Wisconsin Historical Society Press Education Materials | Wisconsin Historical Society

Classroom Material

Wisconsin Historical Society Press Education Materials

Use these materials to teach Wisconsin history in your classroom

Wisconsin Historical Society Press Education Materials | Wisconsin Historical Society

The Wisconsin Historical Society has created many educational materials that you can use to teach the content of Society Press books in your classroom. Materials include discussion questions, inquiry-based projects and activities, Wisconsin educational standards, and coloring pages for younger students.

Click on the links below to access the educational materials for each book. Those marked with an asterisk (*) can be downloaded for free. Others are available for purchase (please contact Maris Education at mariseducation@gmail.com or 262-695-9365 to purchase copies for your school).

Elementary School 

*Great Ships on the Great Lakes: A Maritime History takes upper elementary readers on a rip-roaring journey through the waterways of the Great Lakes, from sea battles and storms to the impact of shippingand the shift from sail to steamon Wisconsin history. In addition to the teacher's guide linked here, the book itself includes a timeline of events, on-page vocabulary, and a list of resources and places to visit.

 *The Fishermen, the Horse, and the Sea tells the true story of the boy, the family, and the neighbor horse who rescued a sailor trapped in a tumultuous Lake Michigan storm in 1895. Award-winning illustrations showcase the beauty and ferocity of Lake Michigan, as well as the life and history of those who fish it. In addition to the education materials linked here, the book itself includes vocabulary definitions, an illustrated map of Lake Michigan, and short biographies of the story’s featured characters.

*Native People of Wisconsin shares the concise histories of Wisconsin's 12 Indian Nations. Written for mid- to upper- elementary readers by award-winning Ojibwe Indian Author Dr. Patty Loew, this authentic resource includes stories of incredible resilience, profiles of outstanding young people from each nation, and chapters on the Brothertown Indian Nation and urban Indians. In addition to the teacher's guide and student activities linked here, the book itself includes maps, illustrations, and a glossary.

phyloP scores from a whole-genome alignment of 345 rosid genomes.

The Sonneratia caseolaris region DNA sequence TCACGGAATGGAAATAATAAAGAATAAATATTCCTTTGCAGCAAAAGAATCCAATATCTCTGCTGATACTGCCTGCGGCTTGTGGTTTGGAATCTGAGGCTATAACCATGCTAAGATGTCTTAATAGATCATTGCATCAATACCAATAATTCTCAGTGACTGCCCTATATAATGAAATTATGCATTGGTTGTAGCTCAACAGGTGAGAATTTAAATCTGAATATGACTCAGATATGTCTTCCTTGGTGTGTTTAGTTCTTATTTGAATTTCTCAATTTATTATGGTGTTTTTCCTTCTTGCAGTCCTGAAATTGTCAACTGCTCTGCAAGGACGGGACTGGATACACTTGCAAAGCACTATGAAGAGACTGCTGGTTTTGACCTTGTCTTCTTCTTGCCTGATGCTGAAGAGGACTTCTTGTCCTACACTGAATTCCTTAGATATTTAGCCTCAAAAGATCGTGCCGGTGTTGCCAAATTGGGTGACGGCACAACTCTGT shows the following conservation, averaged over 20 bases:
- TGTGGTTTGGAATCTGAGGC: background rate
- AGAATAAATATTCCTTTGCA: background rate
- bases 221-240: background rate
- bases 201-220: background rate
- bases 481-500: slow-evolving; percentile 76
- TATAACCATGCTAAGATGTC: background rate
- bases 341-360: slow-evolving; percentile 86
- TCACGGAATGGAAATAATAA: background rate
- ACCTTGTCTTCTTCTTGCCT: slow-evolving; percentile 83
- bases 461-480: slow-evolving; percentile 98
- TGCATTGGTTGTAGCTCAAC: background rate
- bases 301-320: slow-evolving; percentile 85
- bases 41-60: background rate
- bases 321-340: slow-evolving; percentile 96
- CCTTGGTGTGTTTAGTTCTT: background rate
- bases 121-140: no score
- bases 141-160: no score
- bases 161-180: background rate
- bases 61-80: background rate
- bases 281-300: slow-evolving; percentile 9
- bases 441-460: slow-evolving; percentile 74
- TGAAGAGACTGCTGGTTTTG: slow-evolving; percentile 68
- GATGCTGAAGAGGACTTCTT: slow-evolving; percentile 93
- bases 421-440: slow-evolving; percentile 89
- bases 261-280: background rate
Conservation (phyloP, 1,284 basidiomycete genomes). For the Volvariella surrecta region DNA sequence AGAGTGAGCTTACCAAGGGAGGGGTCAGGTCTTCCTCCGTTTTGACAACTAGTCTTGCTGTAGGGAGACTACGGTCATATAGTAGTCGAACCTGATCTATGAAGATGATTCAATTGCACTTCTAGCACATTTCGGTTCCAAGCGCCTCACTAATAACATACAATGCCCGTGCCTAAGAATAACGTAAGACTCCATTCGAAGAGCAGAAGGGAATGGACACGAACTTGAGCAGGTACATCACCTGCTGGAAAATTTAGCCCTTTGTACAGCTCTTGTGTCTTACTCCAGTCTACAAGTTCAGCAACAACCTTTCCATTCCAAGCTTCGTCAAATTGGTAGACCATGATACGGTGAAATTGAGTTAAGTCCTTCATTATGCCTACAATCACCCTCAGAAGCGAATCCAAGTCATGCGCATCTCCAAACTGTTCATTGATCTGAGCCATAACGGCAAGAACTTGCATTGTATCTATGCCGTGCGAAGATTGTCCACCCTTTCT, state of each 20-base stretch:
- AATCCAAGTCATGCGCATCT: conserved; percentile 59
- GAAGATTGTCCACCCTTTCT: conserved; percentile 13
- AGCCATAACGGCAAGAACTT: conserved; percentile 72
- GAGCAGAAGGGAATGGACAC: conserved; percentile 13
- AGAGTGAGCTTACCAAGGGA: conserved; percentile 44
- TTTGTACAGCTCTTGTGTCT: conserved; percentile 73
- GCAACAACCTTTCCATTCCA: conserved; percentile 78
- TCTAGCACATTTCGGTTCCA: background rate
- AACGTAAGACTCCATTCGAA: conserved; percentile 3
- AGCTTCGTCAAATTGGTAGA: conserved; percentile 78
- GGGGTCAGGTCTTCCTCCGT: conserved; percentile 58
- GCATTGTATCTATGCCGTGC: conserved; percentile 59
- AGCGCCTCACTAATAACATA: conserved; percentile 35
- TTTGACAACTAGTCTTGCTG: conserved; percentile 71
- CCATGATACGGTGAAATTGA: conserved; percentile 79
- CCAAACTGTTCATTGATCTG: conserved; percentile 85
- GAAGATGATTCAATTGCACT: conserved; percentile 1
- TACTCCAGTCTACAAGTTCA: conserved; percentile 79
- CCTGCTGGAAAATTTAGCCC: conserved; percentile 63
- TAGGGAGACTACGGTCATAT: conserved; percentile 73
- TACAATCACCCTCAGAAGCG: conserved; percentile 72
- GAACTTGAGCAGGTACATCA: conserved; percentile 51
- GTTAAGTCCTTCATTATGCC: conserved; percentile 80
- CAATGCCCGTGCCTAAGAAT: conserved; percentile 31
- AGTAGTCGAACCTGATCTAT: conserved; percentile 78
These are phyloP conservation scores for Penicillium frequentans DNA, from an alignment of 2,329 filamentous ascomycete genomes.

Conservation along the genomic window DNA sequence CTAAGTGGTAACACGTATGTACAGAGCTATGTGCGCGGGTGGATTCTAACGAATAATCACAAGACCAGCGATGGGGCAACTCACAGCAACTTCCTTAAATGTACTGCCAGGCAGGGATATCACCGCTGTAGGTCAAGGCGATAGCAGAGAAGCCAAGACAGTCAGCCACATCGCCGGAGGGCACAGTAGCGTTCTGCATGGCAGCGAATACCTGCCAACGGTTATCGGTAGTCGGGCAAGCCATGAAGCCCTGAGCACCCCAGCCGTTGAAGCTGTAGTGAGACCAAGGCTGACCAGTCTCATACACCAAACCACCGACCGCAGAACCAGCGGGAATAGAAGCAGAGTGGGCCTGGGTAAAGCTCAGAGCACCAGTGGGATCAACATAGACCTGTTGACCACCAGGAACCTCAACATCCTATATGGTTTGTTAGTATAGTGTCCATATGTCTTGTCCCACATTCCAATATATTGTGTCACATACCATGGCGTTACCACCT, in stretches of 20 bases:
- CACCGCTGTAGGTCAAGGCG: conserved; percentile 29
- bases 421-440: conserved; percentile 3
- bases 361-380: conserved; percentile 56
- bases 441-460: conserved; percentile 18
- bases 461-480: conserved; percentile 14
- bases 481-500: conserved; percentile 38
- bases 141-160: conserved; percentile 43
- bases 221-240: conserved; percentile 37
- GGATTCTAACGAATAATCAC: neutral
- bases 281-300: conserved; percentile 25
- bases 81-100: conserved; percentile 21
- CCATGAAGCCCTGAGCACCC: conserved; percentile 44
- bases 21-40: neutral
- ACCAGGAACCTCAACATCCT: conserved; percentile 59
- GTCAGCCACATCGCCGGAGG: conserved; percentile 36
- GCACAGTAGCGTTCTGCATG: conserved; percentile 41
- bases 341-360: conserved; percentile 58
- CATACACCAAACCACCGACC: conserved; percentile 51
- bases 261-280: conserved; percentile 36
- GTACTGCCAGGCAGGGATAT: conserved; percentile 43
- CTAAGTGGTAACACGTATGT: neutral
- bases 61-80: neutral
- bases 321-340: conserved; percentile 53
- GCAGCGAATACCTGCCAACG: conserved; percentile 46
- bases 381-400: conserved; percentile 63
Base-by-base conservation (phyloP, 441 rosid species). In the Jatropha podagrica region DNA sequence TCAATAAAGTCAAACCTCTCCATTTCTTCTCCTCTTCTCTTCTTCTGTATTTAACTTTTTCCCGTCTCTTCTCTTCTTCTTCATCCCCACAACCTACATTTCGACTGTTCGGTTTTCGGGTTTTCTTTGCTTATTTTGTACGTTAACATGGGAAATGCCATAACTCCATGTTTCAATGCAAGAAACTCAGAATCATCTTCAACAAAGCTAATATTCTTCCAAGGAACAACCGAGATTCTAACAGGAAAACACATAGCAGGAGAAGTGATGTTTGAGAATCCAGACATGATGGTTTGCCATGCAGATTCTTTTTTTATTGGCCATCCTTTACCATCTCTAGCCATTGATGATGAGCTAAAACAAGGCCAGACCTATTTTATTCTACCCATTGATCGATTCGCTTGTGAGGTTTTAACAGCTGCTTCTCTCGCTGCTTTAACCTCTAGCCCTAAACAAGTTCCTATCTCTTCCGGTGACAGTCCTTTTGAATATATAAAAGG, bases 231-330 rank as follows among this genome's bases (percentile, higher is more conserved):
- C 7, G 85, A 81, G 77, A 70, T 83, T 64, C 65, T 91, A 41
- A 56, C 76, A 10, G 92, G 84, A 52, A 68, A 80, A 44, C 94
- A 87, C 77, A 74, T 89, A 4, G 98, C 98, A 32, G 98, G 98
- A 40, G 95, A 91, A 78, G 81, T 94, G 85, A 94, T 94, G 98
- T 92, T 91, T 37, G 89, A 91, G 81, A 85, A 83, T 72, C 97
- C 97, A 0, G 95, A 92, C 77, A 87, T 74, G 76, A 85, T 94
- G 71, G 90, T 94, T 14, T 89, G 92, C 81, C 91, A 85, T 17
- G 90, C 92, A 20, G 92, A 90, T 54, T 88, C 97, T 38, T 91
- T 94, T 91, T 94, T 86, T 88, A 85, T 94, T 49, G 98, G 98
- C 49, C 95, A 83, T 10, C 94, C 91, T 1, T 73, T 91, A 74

*Sport, Ship Dog of the Great Lakes introduces young readers to the heart-warming, true story of the rescued puppy turned hard-working ship dog who lived thrills and dangers of service on the Great Lakes during the early 20th century. This beautifully-illustrated, award-winning children’s book was written by a children's librarian and based on historical documents and photos. In addition to the education materials linked here, the book itself includes diagrams, a map, and a historical note supplement.

Voices and Votes: How Democracy Works in Wisconsin invites upper elementary school students to explore the intersection of American civics and Wisconsin history and introduces them to the basic structures of American democracy, state government, and Wisconsin's road to statehood. The first seven chapters help students grasp how the three branches of government function at the federal, state, local, and tribal levels, while tying these structural notions to Wisconsin history. Students will learn that citizens' voices and votes help government evolve to meet ever-changing societal needs. (This book is currently available in ebook format only; teacher's guide available in print.) 

Middle and High School